Working with the Scouts this week has really was a therapeutic exercise for my soul and made me glad I got licenced and was able to get involved with this. I am not naturally comfortable with children, since I am not a parent. But it was rewarding seeing the look of wonder on some of their faces as they passed messages.. like it was magic ;-)



A wonderful weekend of JOTA

What a difference a week makes, last week I was feeling somewhat low and as a result ducked out of the RSGB convention as I wasn't feeling very sociable.

But this week I had to get my head straight since the South Kesteven ARS (of which I am Chairman) were involved for the second year in the Scouting Jamboree on the Air (JOTA) weekend operating GB5FSG for the 1st Foston Scouts.

But before that we were also involved with another local scouting group, the 1st Barrowby where we assisted in a class of 12 Cubs with their communication badge.

Together with Stewart (M0SDM), Sean (2E0ENN) and Konrad (2E0KVF) we spent an evening giving them a introduction to amateur radio. Konrad who is an ex-scout leader explained the hobby, Stewart and Sean helped them pass messages via a radio. There was also a timely visible pass of the International Space Station during the evening and I hoped they might be able to see it while I demonstrated transmitting APRS messages via the onboard digipeater.

Using my new dual band Yagi, laptop and FT857D in the boot of my car I did successfully get messages digipeated and igated however the cloud and rain prevented the cubs seeing the ISS pass overhead (I put the coordinates in slightly wrong, so are shown slightly south of where we were)



The evening was a great success and the enthusiasm shown by the Scout leaders hopefully means SKARS will be involved in more activities for the Barrowby Scout group. Interestingly we were not the first local club they approached to assist but after they were given the cold shoulder by them we were happy to take up the challenge. The Barrowby group were also interested in being involved in the Jamboree on the Air (JOTA) next year.

So on to the main event this week, the GB5FSG JOTA station, operated by Stewart, Sean and myself. It is exactly a year since I gained my full licence and this was my first Notice of Variation for a special event station, last year under the previous chairman we had run GB2FFC with some success but this year we hoped to improve the experience for the Cubs/Beavers and Scouts.

Firstly we had a much improved antenna installation, with Stewart's Land Rover and impressive pushup mast we had an excellent OCFD dipole, resonant on several bands including 40m along with another smaller pole holding up an end fed long wire for the datamode station. We also put up a collinear for a 2m VHF station.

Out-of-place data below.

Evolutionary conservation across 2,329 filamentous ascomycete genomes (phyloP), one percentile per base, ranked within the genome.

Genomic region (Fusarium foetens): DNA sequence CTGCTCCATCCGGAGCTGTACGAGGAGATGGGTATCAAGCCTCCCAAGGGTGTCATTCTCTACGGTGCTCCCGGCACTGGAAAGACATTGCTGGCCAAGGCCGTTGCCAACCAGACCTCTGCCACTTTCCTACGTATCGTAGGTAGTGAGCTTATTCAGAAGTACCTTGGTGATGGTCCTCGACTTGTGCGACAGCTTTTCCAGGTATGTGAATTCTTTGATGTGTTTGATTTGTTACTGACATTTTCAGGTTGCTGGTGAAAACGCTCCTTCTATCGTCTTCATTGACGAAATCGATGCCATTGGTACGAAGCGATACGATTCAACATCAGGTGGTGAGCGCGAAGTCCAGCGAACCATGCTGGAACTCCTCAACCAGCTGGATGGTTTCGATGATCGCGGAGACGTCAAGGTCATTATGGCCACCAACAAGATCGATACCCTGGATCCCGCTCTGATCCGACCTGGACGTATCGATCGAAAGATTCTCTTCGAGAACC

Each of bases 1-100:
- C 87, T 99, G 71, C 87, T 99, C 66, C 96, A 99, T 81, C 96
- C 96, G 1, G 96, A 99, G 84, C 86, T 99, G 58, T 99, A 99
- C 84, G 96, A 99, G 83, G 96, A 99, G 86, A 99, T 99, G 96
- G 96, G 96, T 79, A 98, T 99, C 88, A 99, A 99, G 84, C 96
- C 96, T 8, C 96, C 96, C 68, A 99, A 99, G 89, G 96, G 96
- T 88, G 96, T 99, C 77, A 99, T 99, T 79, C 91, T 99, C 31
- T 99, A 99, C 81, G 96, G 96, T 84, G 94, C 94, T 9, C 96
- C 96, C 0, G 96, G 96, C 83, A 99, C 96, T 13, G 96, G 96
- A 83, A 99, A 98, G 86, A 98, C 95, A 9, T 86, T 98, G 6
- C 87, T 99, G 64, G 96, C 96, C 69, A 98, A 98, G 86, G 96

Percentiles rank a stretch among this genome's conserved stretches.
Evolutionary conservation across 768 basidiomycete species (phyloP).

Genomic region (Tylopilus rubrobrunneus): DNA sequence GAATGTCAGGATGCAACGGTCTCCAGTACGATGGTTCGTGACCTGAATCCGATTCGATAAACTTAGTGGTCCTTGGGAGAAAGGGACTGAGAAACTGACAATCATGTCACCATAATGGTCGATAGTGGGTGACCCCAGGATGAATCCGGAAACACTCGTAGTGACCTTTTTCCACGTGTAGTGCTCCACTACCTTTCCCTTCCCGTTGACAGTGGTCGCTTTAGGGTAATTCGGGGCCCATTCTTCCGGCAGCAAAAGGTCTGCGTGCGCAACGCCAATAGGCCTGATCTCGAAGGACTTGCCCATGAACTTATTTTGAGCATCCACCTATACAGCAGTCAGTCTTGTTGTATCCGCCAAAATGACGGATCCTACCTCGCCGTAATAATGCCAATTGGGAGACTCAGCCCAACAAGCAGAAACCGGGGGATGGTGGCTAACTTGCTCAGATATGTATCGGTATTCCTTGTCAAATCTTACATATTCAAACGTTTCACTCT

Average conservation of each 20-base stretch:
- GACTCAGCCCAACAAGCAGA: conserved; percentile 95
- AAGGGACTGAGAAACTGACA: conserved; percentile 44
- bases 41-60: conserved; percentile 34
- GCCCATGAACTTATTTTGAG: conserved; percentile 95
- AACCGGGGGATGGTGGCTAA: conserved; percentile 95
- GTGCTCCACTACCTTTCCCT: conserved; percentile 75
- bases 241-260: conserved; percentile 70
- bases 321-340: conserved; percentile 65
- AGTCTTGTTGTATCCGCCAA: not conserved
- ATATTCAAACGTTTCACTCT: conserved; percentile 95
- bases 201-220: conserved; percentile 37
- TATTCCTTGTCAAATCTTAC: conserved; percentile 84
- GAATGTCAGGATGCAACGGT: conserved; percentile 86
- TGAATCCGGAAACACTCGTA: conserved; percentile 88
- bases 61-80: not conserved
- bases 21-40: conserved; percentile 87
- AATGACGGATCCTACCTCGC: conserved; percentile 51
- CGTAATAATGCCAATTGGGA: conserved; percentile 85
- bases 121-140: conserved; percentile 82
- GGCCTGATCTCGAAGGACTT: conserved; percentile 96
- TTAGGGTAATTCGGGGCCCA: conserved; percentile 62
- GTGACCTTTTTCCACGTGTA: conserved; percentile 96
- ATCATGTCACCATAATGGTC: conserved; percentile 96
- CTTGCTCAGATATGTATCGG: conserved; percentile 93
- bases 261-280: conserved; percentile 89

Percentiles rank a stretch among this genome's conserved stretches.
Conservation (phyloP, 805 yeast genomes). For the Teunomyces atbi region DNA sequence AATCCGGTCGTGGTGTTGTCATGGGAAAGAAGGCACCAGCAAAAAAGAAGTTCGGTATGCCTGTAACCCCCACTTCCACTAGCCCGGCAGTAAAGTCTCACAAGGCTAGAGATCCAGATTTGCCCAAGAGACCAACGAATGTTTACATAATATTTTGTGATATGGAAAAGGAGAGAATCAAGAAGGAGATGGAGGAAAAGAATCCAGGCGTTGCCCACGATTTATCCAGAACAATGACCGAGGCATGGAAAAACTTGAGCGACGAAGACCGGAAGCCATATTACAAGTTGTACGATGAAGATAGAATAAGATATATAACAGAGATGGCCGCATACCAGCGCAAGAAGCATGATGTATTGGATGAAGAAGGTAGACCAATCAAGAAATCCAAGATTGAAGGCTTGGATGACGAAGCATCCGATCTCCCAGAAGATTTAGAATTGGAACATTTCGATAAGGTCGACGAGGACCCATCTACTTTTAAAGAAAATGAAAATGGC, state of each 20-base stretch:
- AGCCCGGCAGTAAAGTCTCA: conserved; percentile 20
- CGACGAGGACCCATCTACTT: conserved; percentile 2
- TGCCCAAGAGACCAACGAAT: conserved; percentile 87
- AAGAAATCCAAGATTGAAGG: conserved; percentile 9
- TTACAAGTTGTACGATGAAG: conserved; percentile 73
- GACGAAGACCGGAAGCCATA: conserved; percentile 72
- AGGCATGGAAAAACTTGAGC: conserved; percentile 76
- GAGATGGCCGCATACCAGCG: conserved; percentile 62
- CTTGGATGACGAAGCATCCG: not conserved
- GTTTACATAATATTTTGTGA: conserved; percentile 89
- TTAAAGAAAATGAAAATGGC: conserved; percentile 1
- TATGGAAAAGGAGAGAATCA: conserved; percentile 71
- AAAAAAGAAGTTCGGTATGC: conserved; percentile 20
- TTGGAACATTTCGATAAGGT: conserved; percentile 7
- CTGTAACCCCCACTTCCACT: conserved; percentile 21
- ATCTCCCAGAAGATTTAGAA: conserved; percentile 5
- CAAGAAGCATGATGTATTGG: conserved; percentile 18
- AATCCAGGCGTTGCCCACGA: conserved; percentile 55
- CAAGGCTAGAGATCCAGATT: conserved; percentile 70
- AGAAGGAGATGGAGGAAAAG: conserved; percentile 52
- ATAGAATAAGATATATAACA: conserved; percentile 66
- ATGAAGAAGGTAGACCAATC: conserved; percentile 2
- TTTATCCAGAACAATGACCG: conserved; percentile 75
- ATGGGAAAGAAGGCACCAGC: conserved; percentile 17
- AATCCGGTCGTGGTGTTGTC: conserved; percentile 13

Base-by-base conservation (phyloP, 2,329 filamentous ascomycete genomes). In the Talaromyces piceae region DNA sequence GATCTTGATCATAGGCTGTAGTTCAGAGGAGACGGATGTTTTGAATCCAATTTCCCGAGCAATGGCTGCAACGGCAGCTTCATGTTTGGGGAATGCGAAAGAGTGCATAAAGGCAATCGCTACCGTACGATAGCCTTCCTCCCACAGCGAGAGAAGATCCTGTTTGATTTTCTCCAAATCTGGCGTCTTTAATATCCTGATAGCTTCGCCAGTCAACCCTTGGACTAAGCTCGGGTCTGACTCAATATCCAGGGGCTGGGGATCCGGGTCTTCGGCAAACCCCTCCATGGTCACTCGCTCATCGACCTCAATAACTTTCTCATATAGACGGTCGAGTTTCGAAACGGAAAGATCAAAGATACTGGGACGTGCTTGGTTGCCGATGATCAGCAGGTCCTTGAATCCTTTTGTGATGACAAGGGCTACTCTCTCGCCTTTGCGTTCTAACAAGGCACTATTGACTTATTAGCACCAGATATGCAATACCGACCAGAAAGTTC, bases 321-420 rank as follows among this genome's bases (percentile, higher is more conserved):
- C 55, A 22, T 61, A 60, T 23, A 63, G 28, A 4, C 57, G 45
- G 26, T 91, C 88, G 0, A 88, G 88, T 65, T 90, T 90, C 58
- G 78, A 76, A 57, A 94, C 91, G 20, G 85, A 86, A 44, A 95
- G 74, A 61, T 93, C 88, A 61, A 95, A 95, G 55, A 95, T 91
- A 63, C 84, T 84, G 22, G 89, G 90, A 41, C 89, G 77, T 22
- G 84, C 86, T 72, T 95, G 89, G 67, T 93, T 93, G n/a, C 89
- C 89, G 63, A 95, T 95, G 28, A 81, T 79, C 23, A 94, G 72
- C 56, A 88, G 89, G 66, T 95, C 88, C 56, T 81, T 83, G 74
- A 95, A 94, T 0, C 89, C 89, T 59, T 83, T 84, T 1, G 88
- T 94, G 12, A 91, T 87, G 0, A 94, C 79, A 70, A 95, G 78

Last year we were hampered by the noise of excitable children in the main room of the scout hut which made operating and hearing contacts difficult. This year we asked for some separation from the hubbub and had planned to use a tent. Instead we setup in the storage area in the back of the hut which proved ideal as it allowed us to control the number of children and allowed easier working conditions - it was a little chilly but much warmer than a tent would have been.


On Saturday we used Stewart's FT897 as the main HF rig, Sean operated a 2m meter station with a number of contacts. Like last year I had my FT857 operating a datamode (primarily PSK) but a damaged feeder issue curtailed this for most of the day and we soon concentrated on the HF SSB voice contact as conditions were good and the band was busy with other JOTA stations.

In keeping with the aims of JOTA we didn't chase numbers instead we had some lengthy quality contacts, including a marathon 30 minute plus contact with I believe was GB2WSG the 2nd Wellington Scout Group with lots of two-way greeting messages being sent to really give the children a full experience of using the radio.

The day before I had quickly constructed a Morse code oscillator (since I didn't have one) using an arduino board and an old computer speaker for added volume and this proved popular as the children tapped out their own names, their friends names, call signs, their ages and various words.


I had created some certificates and stickers to reward the children and to prove they had completed the tasks should they need them for any future scouting badges and awards.